Frederick Law Olmsted was born in 1822 to a successful Hartford merchant, who long remained his son’s financial mainstay, much as that other towering nineteenth-century design and social reformer William Morris was supported by a rich parent until he finally found his professional footing. Olmsted received an excellent secondary education at the Phillips Academy in Andover, Massachusetts, but poor health kept him from matriculating at Yale as planned. He then began a fitful decade of assorted occupations—from dry goods clerk to apprentice seaman on a China trade ship that sailed to Canton and back in 1843–1844—before his father staked him to a 125-acre farm on Staten Island. (The old Olmsted homestead still stands, in decrepit condition, near that outer borough’s busy Hylan Boulevard. It ought to be restored as befits an important cultural landmark.)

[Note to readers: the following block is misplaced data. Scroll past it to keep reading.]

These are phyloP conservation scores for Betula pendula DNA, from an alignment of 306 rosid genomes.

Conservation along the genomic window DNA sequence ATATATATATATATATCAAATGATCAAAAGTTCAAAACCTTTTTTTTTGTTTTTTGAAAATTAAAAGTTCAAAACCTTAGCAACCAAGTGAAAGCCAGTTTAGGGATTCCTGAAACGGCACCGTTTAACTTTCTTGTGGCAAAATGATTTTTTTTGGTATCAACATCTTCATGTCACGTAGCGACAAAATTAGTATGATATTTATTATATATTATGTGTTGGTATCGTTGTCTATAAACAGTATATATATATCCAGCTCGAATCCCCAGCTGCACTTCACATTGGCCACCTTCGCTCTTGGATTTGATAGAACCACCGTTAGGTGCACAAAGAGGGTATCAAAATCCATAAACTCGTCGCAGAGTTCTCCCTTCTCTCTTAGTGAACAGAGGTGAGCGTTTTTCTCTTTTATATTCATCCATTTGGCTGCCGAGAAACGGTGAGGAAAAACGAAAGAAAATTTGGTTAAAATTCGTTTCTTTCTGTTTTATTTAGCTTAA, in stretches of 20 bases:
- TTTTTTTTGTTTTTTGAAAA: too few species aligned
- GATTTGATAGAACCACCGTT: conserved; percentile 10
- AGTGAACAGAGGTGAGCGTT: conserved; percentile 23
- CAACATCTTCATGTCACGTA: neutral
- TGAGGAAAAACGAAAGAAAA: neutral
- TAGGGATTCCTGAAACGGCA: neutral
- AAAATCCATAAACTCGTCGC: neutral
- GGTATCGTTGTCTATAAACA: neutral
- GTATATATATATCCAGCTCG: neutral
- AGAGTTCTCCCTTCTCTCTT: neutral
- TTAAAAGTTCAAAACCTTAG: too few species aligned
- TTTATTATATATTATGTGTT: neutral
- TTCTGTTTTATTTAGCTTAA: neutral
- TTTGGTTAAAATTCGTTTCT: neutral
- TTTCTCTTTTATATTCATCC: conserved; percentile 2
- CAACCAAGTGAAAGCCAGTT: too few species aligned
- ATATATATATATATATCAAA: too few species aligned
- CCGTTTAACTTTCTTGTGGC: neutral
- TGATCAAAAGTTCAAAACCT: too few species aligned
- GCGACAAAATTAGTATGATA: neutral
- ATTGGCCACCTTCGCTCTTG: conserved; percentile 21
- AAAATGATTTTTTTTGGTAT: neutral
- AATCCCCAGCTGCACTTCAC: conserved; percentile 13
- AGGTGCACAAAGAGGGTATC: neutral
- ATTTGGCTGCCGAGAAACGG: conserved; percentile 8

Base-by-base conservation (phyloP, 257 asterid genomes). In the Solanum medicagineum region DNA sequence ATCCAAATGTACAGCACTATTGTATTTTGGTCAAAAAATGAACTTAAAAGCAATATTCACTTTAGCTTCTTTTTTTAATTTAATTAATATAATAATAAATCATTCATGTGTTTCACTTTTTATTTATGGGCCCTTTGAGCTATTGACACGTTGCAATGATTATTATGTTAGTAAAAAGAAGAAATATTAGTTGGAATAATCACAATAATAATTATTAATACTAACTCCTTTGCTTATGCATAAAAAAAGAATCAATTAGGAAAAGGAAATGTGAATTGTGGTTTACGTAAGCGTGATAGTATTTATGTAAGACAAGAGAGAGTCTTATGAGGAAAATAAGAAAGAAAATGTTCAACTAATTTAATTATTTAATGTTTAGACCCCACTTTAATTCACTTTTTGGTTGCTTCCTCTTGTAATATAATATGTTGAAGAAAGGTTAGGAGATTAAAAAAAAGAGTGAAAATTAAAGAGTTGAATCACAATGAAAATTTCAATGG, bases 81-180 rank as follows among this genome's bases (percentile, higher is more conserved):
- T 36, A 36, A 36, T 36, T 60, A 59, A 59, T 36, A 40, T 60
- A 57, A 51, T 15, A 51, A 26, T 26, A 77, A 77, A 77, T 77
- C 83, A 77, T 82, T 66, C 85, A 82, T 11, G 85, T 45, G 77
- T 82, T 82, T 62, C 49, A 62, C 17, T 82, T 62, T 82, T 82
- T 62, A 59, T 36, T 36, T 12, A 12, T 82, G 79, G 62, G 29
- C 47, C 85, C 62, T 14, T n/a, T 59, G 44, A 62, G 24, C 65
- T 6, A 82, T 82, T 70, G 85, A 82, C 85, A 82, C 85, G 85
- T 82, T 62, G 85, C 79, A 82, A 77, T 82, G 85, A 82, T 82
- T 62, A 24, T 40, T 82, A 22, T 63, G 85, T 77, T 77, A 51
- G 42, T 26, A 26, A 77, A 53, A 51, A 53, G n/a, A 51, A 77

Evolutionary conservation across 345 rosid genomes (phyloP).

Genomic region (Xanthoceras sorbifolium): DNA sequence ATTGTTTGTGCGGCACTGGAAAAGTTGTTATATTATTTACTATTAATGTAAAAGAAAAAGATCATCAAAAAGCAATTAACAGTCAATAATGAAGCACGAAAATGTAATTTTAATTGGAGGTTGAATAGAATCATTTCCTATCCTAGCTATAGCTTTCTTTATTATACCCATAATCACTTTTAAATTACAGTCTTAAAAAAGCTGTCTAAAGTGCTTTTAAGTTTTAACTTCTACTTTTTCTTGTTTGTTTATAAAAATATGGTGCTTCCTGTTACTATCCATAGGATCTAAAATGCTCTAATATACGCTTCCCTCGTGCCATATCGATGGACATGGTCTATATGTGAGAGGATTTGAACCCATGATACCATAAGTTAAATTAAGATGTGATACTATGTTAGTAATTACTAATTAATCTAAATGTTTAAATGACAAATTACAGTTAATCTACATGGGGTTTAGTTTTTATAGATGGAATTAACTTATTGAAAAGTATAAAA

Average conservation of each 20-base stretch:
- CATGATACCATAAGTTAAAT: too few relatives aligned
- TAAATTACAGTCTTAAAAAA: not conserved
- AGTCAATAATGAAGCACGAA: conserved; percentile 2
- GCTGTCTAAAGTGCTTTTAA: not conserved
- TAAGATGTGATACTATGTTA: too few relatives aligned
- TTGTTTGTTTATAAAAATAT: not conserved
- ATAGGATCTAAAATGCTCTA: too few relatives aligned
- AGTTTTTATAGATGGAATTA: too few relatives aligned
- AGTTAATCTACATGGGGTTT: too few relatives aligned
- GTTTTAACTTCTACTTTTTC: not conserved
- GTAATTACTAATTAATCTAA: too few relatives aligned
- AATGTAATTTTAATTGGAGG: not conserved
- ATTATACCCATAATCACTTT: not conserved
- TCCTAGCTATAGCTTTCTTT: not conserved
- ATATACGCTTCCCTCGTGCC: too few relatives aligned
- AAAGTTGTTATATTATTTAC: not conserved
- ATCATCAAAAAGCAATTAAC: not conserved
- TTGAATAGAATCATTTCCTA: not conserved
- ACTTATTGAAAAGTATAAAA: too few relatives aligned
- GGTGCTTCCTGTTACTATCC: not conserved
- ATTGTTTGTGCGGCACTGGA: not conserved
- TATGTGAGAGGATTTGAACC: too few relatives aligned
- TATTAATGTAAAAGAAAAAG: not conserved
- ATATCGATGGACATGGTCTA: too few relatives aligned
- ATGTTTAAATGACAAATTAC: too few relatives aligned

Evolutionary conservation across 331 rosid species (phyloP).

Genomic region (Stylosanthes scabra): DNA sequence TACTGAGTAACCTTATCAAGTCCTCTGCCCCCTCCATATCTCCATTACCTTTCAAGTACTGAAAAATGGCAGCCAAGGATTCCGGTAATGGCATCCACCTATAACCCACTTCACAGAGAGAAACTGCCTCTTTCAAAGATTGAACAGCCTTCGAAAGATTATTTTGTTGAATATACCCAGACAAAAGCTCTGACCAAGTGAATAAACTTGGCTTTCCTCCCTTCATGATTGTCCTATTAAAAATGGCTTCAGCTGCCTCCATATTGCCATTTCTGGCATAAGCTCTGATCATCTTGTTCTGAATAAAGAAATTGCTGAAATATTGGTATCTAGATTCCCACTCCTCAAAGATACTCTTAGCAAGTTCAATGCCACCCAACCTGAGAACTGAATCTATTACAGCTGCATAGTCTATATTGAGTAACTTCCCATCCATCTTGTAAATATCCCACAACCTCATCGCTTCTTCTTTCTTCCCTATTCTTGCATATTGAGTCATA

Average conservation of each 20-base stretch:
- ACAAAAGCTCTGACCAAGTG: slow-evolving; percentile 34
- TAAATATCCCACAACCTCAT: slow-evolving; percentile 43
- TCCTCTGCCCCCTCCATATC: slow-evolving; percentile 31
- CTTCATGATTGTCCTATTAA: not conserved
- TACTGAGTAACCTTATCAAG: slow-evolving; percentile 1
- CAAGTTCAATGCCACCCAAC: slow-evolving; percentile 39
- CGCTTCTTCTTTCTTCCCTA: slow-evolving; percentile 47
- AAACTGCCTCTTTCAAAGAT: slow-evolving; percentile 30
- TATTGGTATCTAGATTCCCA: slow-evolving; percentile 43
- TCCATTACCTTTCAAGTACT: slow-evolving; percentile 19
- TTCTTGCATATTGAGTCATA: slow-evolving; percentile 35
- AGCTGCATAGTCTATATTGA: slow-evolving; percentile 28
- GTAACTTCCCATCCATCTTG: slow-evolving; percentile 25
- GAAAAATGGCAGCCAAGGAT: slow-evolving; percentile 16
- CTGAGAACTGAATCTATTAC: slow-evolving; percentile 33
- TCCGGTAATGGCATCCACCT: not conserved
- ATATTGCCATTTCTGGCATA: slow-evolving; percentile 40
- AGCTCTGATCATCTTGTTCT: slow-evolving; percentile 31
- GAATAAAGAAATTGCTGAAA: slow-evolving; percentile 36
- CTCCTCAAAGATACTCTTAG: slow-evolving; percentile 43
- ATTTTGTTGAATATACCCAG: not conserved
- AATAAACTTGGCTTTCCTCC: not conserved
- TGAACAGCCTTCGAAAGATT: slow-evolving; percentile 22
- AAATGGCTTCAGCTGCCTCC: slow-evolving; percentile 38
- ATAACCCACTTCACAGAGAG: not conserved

Throughout his life, Olmsted displayed an extraordinary ability to immerse himself in a new subject and fully master it. To better cultivate his property he studied the emergent applied science of progressive farming and land management enabled by recent discoveries in plant biology, industrial chemistry, and agricultural machinery. Yet the young would-be agronomist had many competing interests, and found that the relentless dawn-to-dark drudgery of farm work kept him from other pursuits. His watchful father saw the problem and admonished, “Your farm will require your close & undivided personal attention at all times & I hope no extraneous or unimportant matters…will take up your mind & time.”

However, important matters continued to distract the endlessly curious Fred, mainly journalism, a direct outgrowth of the acute powers of observation and thoughtful analysis so evident in his personal correspondence. Setting aside full-time farming, he served a two-year stint as an editor of Putnam’s Magazine, founded in New York in 1853 as an American-minded alternative to the Anglocentric literary journal Harper’s New Monthly Magazine. This job ended when Putnam’s foundered after the Panic of 1857, not the last time a nationwide financial crisis affected his career.